While there are several hypothesis why migraine may be linked with CVD,14 the mechanisms explaining this association remain unclear. Increasing evidence suggests that this link is particularly strong among migraineurs with aura. For ischemic stroke, smoking and oral contraceptive use have been identified as additional modifying factors.4,6,9,22,25 Migraine frequency may be another modifying factor, although associations may be complex and differential patterns may exist for specific CVD events. Diametric associations have also been found for the link between migraine with aura and specific CVD events according to vascular risk status26 and for the 677C>T polymorphism in the methylenetetrahydrofolate reductase gene.27,28 It may be plausible that migraine frequency interacts with other modifying factors, such as age or vascular risk. There is evidence that patients with active migraine have less severe arteriosclerosis,29,30 which may suggest that vascular health plays a role in migraine occurrence. It has to be established whether changes in migraine frequency associate with vascular functions and whether other modifying factors help to explain links between migraine frequency and CVD events. We had too few outcome events in subgroups to further evaluate this hypothesis. While overweight and obesity do not seem to be associated with migraine overall, body mass index has consistently been associated with migraine frequency31-33 and two studies suggest that this association may be U- or J-shaped.32,33 Since we have controlled for body mass index in our analysis, we believe that the association between migraine frequency and CVD is not strongly influenced by obesity.

If migraine per se would increase the risk of CVD, one would expect that an increase in the frequency would lead to further risk increase. The pattern of association of our data only supports this hypothesis for ischemic stroke. However, migraine frequency may not necessarily be a measure of migraine severity. In addition, since associations between migraine and vascular events are only found for migraine with aura in most studies, aura frequency rather than migraine frequency may be a better marker of further increased risk of CVD; such information was not available in our data or other studies. Further, since the 1-year prevalence of migraine and migraine frequency decreases with increasing age, migraine and migraine frequency patterns over time may also be of interest in predicting future CVD events.

Taken together, migraine with aura per se may not be sufficient to increase the risk of CVD but additional factors seem to be necessary. These additional factors include vascular risk factors,3,9,26 migraine frequency,5,9 gene variants,27,28 use of oral contraceptives,22,25 or smoking.4,9 Further, there is evidence that the mechanisms leading to ischemic stroke or coronary events among migraineurs with aura differ.26,27 Thus, future studies are warranted to evaluate the association of migraine, migraine subforms, and migraine patterns with risk of vascular events.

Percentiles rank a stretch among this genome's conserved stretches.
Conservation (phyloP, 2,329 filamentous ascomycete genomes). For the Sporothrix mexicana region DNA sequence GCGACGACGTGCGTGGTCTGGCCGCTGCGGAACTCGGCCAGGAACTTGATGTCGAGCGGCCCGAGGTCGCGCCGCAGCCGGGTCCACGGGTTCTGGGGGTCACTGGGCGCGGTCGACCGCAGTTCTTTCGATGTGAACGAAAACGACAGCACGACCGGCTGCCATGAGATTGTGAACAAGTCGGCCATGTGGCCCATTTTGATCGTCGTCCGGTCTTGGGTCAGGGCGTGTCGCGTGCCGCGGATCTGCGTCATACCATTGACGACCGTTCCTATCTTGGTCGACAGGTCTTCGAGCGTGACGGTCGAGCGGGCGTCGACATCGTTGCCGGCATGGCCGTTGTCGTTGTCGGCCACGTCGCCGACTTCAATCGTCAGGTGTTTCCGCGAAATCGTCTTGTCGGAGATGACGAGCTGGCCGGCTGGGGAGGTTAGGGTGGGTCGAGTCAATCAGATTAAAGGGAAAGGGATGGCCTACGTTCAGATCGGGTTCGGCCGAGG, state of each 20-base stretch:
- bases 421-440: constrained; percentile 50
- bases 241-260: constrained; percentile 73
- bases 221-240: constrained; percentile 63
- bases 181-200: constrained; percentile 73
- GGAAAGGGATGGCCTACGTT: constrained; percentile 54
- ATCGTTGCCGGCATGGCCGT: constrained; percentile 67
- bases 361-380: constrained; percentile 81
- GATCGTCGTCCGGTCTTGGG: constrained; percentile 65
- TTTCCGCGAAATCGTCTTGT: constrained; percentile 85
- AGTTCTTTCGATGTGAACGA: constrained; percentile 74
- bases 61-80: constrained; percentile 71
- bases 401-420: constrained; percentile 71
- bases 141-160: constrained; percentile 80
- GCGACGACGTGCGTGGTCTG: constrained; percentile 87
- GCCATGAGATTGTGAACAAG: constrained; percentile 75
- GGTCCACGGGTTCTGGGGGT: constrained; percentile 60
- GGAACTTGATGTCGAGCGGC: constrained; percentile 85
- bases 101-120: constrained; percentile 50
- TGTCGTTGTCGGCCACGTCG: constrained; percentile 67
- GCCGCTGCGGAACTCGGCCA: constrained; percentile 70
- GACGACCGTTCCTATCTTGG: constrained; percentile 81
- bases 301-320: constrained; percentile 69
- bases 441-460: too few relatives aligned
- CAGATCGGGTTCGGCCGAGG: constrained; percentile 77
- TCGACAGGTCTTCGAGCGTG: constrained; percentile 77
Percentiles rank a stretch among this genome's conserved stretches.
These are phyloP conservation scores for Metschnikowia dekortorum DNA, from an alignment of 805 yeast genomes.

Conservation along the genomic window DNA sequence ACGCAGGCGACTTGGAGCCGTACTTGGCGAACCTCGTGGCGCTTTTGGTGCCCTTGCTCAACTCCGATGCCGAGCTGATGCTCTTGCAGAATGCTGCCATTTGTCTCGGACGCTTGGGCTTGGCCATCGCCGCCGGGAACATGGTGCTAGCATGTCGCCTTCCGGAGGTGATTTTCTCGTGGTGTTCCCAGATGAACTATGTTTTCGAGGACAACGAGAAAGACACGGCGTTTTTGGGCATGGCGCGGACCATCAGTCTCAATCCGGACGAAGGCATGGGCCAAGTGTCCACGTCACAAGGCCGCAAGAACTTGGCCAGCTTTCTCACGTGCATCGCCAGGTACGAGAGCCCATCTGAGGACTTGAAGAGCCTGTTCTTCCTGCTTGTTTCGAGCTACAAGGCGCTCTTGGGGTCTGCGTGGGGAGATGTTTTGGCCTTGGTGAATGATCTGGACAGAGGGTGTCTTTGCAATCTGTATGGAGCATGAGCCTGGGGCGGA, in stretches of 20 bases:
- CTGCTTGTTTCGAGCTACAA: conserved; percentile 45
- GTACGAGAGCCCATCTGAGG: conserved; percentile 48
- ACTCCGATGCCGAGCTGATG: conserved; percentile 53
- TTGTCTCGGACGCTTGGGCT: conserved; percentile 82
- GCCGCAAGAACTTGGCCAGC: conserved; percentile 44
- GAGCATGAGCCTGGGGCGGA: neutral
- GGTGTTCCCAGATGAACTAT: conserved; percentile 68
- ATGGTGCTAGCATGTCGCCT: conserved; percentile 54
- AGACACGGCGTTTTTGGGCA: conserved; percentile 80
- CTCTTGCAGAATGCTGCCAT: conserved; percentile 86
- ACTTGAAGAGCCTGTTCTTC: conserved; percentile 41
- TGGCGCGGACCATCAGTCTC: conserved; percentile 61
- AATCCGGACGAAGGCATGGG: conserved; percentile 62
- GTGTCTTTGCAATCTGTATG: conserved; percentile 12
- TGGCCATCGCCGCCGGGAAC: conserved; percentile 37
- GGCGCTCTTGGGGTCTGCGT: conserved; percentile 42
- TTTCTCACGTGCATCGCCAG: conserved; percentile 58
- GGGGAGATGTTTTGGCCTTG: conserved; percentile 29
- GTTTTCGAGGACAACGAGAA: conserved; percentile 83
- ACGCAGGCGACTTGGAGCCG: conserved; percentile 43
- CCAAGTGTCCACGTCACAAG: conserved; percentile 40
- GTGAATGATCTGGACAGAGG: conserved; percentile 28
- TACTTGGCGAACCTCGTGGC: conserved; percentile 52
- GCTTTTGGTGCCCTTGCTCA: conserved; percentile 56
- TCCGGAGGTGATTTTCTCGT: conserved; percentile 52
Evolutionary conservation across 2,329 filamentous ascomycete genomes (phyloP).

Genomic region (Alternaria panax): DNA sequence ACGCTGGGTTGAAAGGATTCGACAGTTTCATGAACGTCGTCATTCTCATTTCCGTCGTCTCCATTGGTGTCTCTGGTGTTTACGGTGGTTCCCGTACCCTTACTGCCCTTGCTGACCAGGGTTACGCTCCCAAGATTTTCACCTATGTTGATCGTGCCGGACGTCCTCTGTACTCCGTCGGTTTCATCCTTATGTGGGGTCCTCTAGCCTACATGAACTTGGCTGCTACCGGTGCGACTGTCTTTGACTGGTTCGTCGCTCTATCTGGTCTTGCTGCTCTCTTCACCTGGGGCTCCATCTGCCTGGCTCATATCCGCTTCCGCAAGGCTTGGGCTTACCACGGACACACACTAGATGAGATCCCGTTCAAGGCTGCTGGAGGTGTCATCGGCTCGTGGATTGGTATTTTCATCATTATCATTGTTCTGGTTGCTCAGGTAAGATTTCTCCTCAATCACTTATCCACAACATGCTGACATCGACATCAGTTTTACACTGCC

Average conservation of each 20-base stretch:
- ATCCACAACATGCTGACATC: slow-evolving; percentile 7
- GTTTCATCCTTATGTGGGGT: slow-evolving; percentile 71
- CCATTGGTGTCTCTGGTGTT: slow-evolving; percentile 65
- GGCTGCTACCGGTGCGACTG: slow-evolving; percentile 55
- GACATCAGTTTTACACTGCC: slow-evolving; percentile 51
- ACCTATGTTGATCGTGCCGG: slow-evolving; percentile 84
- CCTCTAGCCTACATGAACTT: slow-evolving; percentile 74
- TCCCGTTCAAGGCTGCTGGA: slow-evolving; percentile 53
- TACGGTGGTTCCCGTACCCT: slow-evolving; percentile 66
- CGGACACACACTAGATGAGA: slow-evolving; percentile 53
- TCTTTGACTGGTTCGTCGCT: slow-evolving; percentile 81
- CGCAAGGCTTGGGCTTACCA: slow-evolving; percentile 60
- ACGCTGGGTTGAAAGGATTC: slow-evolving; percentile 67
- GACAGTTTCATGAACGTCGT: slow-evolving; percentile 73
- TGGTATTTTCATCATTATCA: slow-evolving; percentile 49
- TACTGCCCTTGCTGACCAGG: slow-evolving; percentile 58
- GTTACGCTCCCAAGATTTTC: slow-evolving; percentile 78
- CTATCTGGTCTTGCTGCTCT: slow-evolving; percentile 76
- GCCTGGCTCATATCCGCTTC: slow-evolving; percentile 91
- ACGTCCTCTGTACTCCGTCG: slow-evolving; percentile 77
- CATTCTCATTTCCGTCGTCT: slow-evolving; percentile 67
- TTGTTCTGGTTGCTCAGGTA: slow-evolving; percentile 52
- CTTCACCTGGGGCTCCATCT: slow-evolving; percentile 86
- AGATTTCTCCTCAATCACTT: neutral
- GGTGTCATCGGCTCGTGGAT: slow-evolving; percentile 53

T.K. had full access to all the data in the study and takes responsibility for the integrity of the data, the accuracy of the data analysis, and the decision to submit for publication. T.K. conceived and designed the study, analyzed the data, as well as drafted the manuscript. All authors interpreted the data, critically revised the draft for important intellectual content, and gave final approval of the manuscript to be published. J.E.B. obtained funding.


The authors thank the participants in the Women’s Health Study for their commitment and cooperation and the Women’s Health Study staff for their assistance.


Dr. Kurth has received funding for travel from the Restless Legs Syndrome Foundation; received honoraria for educational lectures from Genzyme and Pfizer; serves as a consultant to i3 Drug Safety and World Health Information Science Consultants, LLC, two for-profit companies evaluating drug safety and surveillance; and receives research support from Merck (IISP ID 35437) to study associations between migraine and cardiovascular disease and from the NIH (HL091880 [PI]; NS061836 [PI]). Dr. Schuerks received an honorarium from L.E.K. Consulting for a telephone survey and had received research support from the German Research Foundation (Deutsche Forschungsgemeinschaft [DFG]). Dr. Logroscino serves as Associate Editor of Neuroepidemiology. Dr. Buring receives research support from Dow Corning, Amgen, and the NIH (CA047988 [PI]; HL080467 [PI]).


Address correspondence to Dr. Tobias Kurth, INSERM Unit 708–Neuroepidemiology, Hôpital de la Pitié-Salpêtrière, 47 Boulevard de l’Hôpital, 75651 Paris Cedex 13, France ude.dravrah.hwb.scir@htrukt

Editorial, page 576

e-Pub ahead of print on June 24, 2009, at

The Women’s Health Study is supported by grants from the National Heart, Lung, and Blood Institute (HL-043851 and HL-080467) and the National Cancer Institute (CA-47988). The research for this work was supported by grants from the Donald W. Reynolds Foundation, the Leducq Foundation, and the Doris Duke Charitable Foundation. The sponsors of the study played no role in design or conduct of the study; collection, management, analysis, or interpretation of the data; or preparation, review, or approval of the manuscript.

Disclosure: Author disclosures are provided at the end of the article.

Received December 3, 2008. Accepted in final form April 6, 2009.